“Engage in continual learning to deepen content and pedagogical knowledge in technology integration and current and emerging technologies necessary to effectively implement the Standards•S and Standards•T” – ISTE Coaching Indicator 6a
Keeping up with technology in education can be a daunting task. In my post Surfing the Wave: Keeping Abreast of the Digital Ed Field I call it a “desperate, persistent struggle to keep up with what’s current.” While that may seem like a futile effort, the reflection in my post links up to a philosophy I still hold today: EdTech leaders must continue to explore the “unknown” if they wish to remain relevant themselves. My post references a TED talk by J.J. Abrams, where he discusses the joy of not knowing, and a very practical list regarding keeping abreast of current technology trends from the Association of College and Research Libraries. A key part of the Librarians’ list that I appreciate is the last item regarding the necessity of the technology being researched. It’s not enough to simply want a new technology, it must fit within a broader educational goal. Researching the technologies is important, but implementation, application, and vision have to be considered as well.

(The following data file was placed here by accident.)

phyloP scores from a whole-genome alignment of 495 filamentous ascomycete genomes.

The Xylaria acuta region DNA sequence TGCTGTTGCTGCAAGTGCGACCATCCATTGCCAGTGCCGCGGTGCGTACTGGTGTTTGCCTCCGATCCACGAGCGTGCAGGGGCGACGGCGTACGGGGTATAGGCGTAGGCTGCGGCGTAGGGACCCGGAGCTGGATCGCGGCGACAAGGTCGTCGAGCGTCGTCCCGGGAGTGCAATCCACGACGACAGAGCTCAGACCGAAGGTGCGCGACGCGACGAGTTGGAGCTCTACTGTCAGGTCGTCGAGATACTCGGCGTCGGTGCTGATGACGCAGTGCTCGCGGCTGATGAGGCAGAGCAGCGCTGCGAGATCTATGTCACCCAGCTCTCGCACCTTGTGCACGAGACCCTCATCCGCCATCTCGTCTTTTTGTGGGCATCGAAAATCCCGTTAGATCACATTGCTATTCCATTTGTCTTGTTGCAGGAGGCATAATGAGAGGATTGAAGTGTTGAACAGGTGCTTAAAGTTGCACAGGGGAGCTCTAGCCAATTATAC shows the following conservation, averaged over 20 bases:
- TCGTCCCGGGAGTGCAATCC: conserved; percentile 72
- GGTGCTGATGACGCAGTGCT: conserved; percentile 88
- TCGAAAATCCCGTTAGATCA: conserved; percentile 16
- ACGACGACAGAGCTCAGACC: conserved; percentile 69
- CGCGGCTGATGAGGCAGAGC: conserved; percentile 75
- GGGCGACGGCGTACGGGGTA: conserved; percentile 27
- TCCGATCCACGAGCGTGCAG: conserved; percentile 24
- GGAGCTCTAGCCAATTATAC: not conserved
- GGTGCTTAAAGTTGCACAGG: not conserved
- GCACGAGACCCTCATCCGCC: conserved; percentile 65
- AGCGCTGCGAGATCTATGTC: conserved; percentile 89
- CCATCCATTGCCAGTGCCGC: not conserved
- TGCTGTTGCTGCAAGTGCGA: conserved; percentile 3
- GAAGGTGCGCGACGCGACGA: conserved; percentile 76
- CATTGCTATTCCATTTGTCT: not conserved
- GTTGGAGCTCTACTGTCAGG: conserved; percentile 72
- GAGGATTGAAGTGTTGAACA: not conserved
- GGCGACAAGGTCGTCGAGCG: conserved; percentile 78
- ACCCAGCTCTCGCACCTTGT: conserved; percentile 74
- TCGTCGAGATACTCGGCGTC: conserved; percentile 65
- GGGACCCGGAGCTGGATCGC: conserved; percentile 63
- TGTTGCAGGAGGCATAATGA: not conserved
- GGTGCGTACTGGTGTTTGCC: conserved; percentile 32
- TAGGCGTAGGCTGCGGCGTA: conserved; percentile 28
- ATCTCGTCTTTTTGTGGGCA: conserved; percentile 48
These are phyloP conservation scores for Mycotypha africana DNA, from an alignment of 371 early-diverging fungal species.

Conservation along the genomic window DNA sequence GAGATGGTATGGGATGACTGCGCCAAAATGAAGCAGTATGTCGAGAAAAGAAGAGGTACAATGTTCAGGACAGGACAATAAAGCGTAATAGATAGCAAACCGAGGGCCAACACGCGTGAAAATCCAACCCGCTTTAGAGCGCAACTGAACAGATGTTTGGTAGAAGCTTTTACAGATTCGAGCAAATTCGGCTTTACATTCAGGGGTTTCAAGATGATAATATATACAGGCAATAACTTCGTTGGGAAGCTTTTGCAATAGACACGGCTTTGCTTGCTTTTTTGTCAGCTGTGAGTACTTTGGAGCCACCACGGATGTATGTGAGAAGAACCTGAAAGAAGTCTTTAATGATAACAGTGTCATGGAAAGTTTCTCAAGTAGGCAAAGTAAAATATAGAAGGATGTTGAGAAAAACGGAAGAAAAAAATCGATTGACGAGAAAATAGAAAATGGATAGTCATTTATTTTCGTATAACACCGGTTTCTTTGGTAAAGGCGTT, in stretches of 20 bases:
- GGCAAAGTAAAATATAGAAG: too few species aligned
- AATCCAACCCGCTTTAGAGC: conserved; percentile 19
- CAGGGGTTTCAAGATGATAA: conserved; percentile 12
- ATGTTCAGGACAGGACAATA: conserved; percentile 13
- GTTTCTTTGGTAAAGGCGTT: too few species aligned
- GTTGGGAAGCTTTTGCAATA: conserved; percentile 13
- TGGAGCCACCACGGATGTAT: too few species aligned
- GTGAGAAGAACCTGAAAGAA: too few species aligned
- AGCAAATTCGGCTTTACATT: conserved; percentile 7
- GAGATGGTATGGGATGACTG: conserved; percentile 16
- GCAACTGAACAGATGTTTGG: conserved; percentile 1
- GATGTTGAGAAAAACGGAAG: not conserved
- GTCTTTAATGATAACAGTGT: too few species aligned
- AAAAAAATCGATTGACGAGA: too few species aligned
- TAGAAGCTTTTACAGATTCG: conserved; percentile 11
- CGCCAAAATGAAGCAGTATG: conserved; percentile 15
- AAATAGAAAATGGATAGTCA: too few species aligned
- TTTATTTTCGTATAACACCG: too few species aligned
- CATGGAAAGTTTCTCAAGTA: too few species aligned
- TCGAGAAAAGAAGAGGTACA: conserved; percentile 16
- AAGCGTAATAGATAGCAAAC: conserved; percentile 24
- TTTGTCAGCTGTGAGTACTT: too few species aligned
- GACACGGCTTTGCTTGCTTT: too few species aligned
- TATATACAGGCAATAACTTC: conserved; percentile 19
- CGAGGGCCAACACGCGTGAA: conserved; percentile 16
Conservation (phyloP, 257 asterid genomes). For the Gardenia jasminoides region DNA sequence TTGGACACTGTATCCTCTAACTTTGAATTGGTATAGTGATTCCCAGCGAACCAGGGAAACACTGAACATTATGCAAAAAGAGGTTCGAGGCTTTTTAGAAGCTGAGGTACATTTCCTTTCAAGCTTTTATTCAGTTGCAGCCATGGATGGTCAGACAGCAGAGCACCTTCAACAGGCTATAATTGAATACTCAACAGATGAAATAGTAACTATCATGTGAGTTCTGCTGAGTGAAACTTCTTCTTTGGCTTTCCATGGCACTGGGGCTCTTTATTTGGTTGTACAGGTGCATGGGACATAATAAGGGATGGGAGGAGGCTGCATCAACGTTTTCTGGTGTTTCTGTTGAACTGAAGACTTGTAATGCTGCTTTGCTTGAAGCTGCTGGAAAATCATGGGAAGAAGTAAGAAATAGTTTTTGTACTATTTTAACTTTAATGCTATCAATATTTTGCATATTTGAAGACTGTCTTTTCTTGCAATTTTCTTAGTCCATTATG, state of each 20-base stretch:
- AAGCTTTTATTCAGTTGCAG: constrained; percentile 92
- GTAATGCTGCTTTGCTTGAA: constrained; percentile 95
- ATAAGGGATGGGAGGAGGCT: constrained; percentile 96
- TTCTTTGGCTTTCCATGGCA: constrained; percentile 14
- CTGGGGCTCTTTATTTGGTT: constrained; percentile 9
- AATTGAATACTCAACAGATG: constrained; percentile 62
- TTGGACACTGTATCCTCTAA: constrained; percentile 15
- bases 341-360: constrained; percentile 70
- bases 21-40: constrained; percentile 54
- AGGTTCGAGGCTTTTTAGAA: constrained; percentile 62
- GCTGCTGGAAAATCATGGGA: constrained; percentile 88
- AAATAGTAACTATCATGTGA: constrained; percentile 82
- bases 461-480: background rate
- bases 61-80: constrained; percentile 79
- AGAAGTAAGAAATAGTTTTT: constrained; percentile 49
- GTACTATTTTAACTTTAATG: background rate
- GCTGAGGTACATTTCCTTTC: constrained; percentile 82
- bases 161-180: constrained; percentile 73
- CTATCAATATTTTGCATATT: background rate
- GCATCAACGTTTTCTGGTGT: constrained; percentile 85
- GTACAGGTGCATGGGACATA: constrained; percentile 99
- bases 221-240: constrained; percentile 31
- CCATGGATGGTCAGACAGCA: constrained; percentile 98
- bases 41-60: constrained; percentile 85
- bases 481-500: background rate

A much stronger, though somewhat more abstract, indicator of this standard in my own educational experience has been the way the Digital Education Leadership program at SPU is conducted. A strong component of the program I’m now completing is a persistent use of new digital technologies throughout the course. Google Classroom, Microsoft Teams, and Canvas Instructure are just three of the course management systems we’ve used throughout the program and that doesn’t even include the numerous programs we’ve used within each course. We could have stuck with one system. It certainly would have been easier, but that’s not what this is about. It’s about learning. It has been exciting and challenging. The slogan “living in beta” has been unofficially adopted in the program and while it may have its drawbacks on occasion (like various programs not working on different web browsers, frustration at learning new programs, certain programs not working as we had hoped, etc.), the attitude it engenders is commendable. We’re all in it together and we’ll figure it out together. We are constantly striving to find and use the latest tools to help us, and if we make mistakes along the way, it’s OK. We’ll find what works for us and discard what doesn’t. This is modeling the behavior expressed in the indicator in a meaningful way. It also creates an attitude towards change and current technologies that I can honestly say I will take with me well beyond the program.